On Raising Kids Not to Bully (Or to Be Bullied)

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About Julie Gillis

Julie Gillis is a coach, writer, and producer focused on social justice, sex, and spirituality. She is dedicated to sexual freedom and education, equality for the LGBTQ community, and ending sexual violence. Julie intuitively helps people live their fullest lives, navigating terrain from relationships to sex education. She writes at The Austin Chronicle, Good Vibes Magazine, Flurtsite and JulieGillis.com. Connect with her on Facebook and Twitter@JulesAboutTown

Comments

  1. I think it is also important to teach you children how to use physical force to defend themselves. Being a boy is violent, we get a lot less protection from the teachers than the girls do “Boys will be boys”.

    A good example is if someone invades your space, or hits you, then move your back foot backwards, place both hands on their chest and push very hard, from your legs and stomach to get them off balance, then run through them to push them over. He isn’t going to get in trouble for pushing a someone over and the bully will go and find an easier target.

    It shouldn’t be this way but it is, and teaching your son to be non-violent will make him a victim. My parents taught me to be non-violent, but that didn’t stop the other boys from using violence against me.

  2. As someone who grew up on the receiving end of bullying there is one line of defence which I found works against taunts, ridicule and humiliation. Violence is another issue though. This is possibly just for older kids but here it is.

    Don’t lie to yourself. Try and understand the motivations and emotions behind every significant action/reaction you have. Try and work out whether you do or say something because it makes you happy or feel good, you want a friend to be happy, or want a friends approval, its out of anger,you’re grumpy, hungry, you reacted because it hurt, you reacted because you believed it was true (or false), you reacted because you didn’t want to believe it was true (or false), you want revenge, because its a step on a longer term plan or you do it simply out of spite, pique or pure childishness. I am not saying you have to regret your actions, just understand why you did them. Whether you choose to change something after you understand why you did it is also up to you.

    Your brain is fantastic in trying to paint your actions as justified in every situation and more then likely you aren’t exactly the saint you think you are.

    The reason this works against bullies is this, words only have power when you believe the source. If you don’t lie to yourself and a bullies taunt is in conflict with your own self knowledge you can happily ignore them. You believe in yourself and not the bully. Bullies work on the power of suggestion through repeated taunts. You let them into your head because you appallingly enough believe, just a little, what they have to say is truer then your own self knowledge. If you don’t lie to your self then you can trust yourself implicitly. That sliver of doubt that comes with believing, just a little, that the bully knows something about you that you don’t can never gain a foothold if you trust yourself.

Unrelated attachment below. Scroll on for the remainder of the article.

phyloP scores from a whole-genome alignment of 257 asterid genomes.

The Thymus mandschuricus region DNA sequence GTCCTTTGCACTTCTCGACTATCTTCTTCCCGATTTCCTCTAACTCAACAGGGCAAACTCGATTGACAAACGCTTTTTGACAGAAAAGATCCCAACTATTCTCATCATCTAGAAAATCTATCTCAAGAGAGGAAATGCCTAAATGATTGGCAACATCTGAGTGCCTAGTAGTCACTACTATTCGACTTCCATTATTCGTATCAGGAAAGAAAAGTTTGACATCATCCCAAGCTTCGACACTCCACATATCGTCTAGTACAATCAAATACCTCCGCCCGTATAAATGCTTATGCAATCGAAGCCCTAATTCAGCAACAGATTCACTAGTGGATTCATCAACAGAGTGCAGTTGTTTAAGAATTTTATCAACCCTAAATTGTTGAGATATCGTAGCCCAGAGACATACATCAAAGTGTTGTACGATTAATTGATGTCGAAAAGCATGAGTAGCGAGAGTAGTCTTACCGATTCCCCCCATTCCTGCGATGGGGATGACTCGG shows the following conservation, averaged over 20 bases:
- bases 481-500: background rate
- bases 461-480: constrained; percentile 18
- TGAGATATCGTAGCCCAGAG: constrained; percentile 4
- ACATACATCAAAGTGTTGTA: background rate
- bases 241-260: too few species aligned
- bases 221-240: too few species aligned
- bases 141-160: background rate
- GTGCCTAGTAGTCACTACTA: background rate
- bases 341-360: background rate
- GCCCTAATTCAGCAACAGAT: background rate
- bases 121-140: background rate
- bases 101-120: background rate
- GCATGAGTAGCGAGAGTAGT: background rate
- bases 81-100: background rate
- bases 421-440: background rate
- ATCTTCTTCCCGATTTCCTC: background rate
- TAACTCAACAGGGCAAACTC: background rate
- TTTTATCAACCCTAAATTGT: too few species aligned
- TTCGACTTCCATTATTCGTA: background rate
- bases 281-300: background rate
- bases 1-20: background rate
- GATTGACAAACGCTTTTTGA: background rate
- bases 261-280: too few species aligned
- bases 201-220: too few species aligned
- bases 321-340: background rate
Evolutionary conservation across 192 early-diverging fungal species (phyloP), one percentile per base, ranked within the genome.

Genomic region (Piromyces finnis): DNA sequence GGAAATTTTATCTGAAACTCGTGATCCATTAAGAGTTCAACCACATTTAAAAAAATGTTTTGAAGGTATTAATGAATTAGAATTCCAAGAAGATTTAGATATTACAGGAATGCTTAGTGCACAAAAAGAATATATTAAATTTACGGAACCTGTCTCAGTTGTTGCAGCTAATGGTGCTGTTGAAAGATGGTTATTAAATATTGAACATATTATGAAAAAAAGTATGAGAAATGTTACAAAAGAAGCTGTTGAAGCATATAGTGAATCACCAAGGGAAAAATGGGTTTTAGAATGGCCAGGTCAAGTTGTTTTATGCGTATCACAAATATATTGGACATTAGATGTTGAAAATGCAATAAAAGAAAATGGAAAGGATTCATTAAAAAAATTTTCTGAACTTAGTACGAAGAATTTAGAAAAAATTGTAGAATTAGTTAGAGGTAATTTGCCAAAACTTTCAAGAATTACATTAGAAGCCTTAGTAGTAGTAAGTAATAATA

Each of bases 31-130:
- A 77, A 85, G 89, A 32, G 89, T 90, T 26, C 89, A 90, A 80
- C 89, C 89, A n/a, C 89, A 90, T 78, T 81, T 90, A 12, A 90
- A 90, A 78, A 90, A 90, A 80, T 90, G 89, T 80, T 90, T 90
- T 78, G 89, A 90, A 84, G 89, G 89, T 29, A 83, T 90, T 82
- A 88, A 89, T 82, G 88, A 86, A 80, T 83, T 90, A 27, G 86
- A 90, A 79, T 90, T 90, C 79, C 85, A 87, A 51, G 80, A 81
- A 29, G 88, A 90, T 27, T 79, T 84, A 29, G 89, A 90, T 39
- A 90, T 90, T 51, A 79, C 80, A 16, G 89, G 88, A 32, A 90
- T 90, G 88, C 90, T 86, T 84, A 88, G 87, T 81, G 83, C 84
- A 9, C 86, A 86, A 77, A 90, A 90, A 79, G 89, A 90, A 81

Not everything a bully has to say will be false, if it isn’t false try and understand it the same way you apply to your actions above. If it is something that you can’t change then accept that whatever it is is a part of you that makes you a unique, a small piece of a jigsaw puzzle that is you. Don’t let it define you. You don’t define a puzzle by a single peice and you can’t define a person by a single trait. If they taunt you over something you can change then trust yourself. If you wanted to change that part of yourself you already would be changing it. If you don’t want to change that part then having a bully say you should is not a good enough reason for you to change your mind.

    I will give you a quick example that happened recently. I was driving home and an old shabby man was lying half on the road and half on the curb apperently unconcious. I stopped to see if he was all right and he proceeded to ask for money, he was begging and faking being hurt. I gave him about 50c in change, not much. At this point 3 neighbors came out and started swearing and abusing me for encouraging him. They told me I shouldn’t stop for people like this. The neighbors actions are those of bullies – they are trying to force me to think a certain way about someone else because they judged my actions to be wrong.

    I believe no such thing about my actions. I trust the reasons behind why I stopped and it was not an action I would choose to change.

    I turned to them and said “I don’t want to be the sort of person that won’t stop and help someone in distress. Next time you are in a car accident ask yourself if you would like someone like me to drive past because you might be ok or would you like me to stop to render assistance because you might be hurt.” With that I turned away, stepped into my car and drove off with the sound of absolute stunned silence behind me.

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